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Forensic Sci Int. 2000 Jun 5;110(3):189-98.

Immunohistochemical study of tyrosine phosphorylation signaling in the involuted thymus.

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Department of Legal Medicine, Osaka Medical College, 2-7 Daigaku-machi, 569-8686, Takatsuki, Japan.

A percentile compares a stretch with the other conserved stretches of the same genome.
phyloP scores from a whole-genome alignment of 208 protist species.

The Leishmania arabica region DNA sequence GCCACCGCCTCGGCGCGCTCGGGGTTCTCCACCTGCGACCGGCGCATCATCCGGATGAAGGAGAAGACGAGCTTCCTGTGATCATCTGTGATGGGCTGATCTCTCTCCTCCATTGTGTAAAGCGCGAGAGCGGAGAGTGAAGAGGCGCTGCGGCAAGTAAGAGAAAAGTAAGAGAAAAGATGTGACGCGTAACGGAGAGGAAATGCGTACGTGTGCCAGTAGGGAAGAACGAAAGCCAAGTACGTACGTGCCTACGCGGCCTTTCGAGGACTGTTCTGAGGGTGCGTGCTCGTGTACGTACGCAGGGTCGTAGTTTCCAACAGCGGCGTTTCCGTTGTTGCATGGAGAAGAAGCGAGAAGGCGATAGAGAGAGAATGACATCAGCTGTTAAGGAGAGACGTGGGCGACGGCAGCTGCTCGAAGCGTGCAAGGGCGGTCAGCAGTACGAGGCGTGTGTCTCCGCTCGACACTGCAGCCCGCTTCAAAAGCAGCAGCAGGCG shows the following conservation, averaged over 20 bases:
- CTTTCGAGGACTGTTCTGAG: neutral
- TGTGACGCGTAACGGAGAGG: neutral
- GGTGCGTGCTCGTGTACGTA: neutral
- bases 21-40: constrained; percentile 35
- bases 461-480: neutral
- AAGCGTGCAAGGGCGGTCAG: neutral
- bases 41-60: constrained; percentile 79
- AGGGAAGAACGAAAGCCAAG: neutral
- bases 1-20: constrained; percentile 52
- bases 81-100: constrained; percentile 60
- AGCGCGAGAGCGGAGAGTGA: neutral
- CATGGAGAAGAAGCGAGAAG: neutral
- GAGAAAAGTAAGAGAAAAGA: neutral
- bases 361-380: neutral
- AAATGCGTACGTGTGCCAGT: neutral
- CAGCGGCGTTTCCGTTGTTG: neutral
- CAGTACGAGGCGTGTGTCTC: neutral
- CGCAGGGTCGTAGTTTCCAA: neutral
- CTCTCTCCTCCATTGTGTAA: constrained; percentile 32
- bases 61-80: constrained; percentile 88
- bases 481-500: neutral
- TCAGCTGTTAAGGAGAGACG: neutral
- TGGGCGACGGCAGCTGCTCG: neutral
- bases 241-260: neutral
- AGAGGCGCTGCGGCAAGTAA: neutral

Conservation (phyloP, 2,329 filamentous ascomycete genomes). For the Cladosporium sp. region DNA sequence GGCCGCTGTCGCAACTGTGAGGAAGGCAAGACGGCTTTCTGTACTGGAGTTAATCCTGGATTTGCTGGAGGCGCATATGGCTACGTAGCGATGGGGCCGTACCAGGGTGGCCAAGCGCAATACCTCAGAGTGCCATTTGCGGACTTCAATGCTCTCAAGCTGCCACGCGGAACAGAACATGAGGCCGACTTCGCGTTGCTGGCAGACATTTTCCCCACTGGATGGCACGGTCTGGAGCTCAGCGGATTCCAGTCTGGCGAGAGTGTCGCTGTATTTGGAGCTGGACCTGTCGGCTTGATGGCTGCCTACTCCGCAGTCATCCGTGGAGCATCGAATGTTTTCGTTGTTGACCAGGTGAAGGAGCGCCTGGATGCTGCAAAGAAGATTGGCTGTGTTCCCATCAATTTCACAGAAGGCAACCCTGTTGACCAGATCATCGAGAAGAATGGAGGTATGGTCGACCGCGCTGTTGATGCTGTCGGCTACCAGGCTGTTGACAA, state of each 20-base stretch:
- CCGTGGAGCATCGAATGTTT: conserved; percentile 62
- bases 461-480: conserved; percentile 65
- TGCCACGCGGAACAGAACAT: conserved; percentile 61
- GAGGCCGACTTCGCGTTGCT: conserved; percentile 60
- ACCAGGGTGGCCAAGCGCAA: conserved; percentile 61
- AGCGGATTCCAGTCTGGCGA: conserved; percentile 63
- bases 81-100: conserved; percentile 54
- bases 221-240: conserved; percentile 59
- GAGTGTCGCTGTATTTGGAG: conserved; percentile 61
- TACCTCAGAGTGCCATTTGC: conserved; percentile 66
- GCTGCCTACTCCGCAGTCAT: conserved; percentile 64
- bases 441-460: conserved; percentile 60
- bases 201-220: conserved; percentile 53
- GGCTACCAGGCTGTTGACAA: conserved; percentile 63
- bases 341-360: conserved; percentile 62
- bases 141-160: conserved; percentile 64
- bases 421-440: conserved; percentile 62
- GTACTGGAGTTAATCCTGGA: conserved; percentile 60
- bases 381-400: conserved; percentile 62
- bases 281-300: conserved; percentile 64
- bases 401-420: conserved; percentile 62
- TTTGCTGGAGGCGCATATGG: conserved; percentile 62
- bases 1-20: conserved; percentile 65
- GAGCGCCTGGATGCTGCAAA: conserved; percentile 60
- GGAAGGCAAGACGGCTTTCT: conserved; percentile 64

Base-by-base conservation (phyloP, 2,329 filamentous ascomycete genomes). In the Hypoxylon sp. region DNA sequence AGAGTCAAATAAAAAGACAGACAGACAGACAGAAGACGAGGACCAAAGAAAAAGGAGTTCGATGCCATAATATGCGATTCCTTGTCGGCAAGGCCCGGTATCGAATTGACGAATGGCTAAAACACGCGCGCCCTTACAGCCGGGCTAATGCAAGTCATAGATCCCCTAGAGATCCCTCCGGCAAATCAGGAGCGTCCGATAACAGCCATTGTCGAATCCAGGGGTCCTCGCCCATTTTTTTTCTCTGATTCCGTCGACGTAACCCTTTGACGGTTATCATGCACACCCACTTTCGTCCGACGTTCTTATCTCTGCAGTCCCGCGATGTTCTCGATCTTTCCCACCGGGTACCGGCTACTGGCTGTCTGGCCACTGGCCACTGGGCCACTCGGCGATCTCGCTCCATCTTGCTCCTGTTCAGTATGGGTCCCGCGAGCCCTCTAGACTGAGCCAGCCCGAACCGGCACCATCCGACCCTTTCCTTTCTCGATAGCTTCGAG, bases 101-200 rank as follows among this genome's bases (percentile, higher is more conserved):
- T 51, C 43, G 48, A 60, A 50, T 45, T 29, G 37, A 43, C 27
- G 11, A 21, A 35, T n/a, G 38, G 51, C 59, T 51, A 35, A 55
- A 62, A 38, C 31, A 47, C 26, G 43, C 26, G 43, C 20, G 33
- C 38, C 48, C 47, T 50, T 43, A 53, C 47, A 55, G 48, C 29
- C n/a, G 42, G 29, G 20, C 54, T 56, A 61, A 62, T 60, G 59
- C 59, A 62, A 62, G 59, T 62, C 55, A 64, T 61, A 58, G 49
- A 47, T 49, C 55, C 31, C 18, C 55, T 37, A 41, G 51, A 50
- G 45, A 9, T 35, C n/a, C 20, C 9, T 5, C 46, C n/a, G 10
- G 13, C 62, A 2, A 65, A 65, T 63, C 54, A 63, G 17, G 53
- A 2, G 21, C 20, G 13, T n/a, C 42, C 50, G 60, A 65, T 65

Thymic involution has been reported to be an important parameter of the degree and duration of child abuse. In the present study, we assessed the status of tyrosine phosphorylation signaling, which is known to play a key role in the physiological function of the thymus, in involuted thymuses of abused children through immunohistological studies performed with anti-phosphotyrosine antibodies. We found that tyrosine-phosphorylated proteins were present in high amounts in Hassall's corpuscles (HC) in the medulla of control thymuses. In involuted thymuses of abused children, expression of tyrosine-phosphorylated proteins was reduced with accompanying morphological changes of HC, such as reduction in size or calcification. These findings lead us to the suggestion that tyrosine phosphorylation signaling is reduced in involuted thymuses of abused children and that reduction of the signaling may be associated with morphological changes of HC as observed in involuted thymuses of abused children. In order to certify the suggestion, we investigated expression of tyrosine-phosphorylated proteins in involuted thymuses of stressed rats as well as in control thymuses. Immunohistochemistry revealed that tyrosine-phosphorylated proteins were expressed in control thymuses, more abundantly in the medulla, and reduced remarkably in involuted thymuses of stressed rats. Further, immunoblot analysis also showed that expression of phosphotyrosine-containing proteins was reduced in thymus extracts of involuted thymuses of stressed rats, thus supporting the suggestion. Our results also raise the possibility that components of tyrosine phosphorylation signaling could be a molecular marker for thymic involution.

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